We're close to celebrating another Black History Month. Unlike most people, thanks to my parents and my late godmother, I have a deep love of history in general and Black history in particular.
It drives a thirst for knowledge of my people that happens 365 days a year and 366 days in a leap year.
I'm one of those people who firmly believes that every month is Black History Month. Every month contains either the birthday of a historic figure in our history besides the January 15, 1929 one of the Rev. Dr. Martin Luther King, Jr., the anniversary of a groundbreaking event, the founding of an iconic organization such as the NAACP or the date a historic achievement occurred for our people.
For example, on this January 7 date inventor W.B. Purvis patented the fountain pen.
In 1891 writer Zora Neale Hurston was born in Eatonville, FL.
In 1955 Marian Anderson, the first African American singer in the company's history, made her debut at New York's Metropolitan Opera House as Alrica in Verdi's Masked Ball.
In 2002 Shirley Franklin was sworn in as the first African American female mayor of Atlanta.
We also can't sleep about the Black history that's being made right now in the White House, across the Diaspora, and the people that are making that history happen.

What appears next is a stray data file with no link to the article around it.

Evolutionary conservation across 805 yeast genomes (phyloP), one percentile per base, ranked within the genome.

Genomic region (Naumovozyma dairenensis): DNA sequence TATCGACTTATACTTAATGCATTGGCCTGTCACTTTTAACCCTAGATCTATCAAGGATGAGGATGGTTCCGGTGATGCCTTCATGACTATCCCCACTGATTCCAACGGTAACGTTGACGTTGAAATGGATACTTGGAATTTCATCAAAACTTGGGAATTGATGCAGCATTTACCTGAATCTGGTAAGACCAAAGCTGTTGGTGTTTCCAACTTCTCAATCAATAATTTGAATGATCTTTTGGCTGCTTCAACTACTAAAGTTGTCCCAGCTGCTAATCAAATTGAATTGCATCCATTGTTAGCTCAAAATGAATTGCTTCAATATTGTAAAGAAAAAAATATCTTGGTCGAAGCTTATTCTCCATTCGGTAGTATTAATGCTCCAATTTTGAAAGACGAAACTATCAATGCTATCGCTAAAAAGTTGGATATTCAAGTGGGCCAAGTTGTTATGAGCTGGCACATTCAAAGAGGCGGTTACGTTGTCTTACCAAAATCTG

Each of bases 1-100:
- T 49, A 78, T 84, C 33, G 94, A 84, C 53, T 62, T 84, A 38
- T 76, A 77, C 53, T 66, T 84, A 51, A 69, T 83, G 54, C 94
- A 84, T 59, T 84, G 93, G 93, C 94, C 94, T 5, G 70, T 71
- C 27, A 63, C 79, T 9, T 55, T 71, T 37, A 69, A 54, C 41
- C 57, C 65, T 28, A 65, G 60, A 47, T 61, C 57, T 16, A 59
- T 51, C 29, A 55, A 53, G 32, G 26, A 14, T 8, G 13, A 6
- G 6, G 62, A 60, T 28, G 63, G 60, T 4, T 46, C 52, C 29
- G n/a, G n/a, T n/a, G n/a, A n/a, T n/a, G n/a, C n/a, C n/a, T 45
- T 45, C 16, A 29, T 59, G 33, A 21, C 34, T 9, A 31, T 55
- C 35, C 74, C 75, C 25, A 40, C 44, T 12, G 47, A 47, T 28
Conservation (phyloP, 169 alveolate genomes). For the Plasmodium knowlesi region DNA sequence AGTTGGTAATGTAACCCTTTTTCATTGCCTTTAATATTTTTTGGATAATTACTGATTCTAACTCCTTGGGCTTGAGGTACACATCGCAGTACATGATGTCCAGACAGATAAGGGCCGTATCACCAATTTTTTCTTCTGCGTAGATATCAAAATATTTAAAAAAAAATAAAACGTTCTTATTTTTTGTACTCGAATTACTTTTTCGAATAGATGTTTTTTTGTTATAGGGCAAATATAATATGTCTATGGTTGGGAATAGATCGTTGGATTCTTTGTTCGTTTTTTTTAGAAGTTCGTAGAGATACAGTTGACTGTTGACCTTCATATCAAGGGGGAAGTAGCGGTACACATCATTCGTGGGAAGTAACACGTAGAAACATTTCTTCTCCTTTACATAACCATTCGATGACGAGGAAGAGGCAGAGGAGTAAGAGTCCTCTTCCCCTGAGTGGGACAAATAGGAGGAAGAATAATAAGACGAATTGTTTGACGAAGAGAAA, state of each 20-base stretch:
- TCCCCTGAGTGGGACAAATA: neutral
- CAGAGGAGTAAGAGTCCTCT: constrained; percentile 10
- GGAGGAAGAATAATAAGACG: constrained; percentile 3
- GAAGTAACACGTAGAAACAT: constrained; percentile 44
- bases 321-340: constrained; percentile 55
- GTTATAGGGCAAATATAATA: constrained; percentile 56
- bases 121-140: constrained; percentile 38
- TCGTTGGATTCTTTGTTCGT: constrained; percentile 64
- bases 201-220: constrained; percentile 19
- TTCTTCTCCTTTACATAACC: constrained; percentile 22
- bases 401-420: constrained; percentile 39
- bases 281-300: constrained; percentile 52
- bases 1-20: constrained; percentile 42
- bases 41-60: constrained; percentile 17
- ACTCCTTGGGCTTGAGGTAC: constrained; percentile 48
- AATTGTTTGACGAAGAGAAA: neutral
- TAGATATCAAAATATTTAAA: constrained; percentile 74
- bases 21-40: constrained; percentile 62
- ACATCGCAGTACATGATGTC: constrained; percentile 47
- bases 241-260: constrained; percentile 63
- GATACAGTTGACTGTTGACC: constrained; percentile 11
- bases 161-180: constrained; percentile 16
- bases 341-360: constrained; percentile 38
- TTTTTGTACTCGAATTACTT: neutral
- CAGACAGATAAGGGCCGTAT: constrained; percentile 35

It's not just limited to the borders of the United States. Black history month is increasingly becoming an international event to reflect the fact that there's Black history being made in Canada, the Caribbean, in Europe, the African continent and wherever African descended people reside on this planet.
History is more than just remembering dates, places and larger than life personalities. It is the story of a people as well and endless What Ifs that had they occurred, could have changed the world we are living in at this particular moment in time.
And as I must remind people, just because we are GLBT people, it doesn't mean we became less Black. African descended same gender loving people and trans people have and will continue to play major roles in driving events shaping our people's history such as Bayard Rustin's involvement in the Civil Rights Movement and Marsha P. Johnson being involved in the 1969 Stonewall Riots and the events after it that resulted in the early trans rights movement.
Kelly Miller wrote in The Voice of the Negro in 1906, 'All great people glorify their history and look back upon their early achievements with a spiritual vision.'
Well, we African descended Americans come from a great people who reside on the second largest continent on our planet.
Those of us who ended up in the Western Hemisphere either voluntarily or on that involuntary boat trip have done remarkable things and contributed mightily to building this country.
And we need more than 28 calendar days to properly pay homage to that history.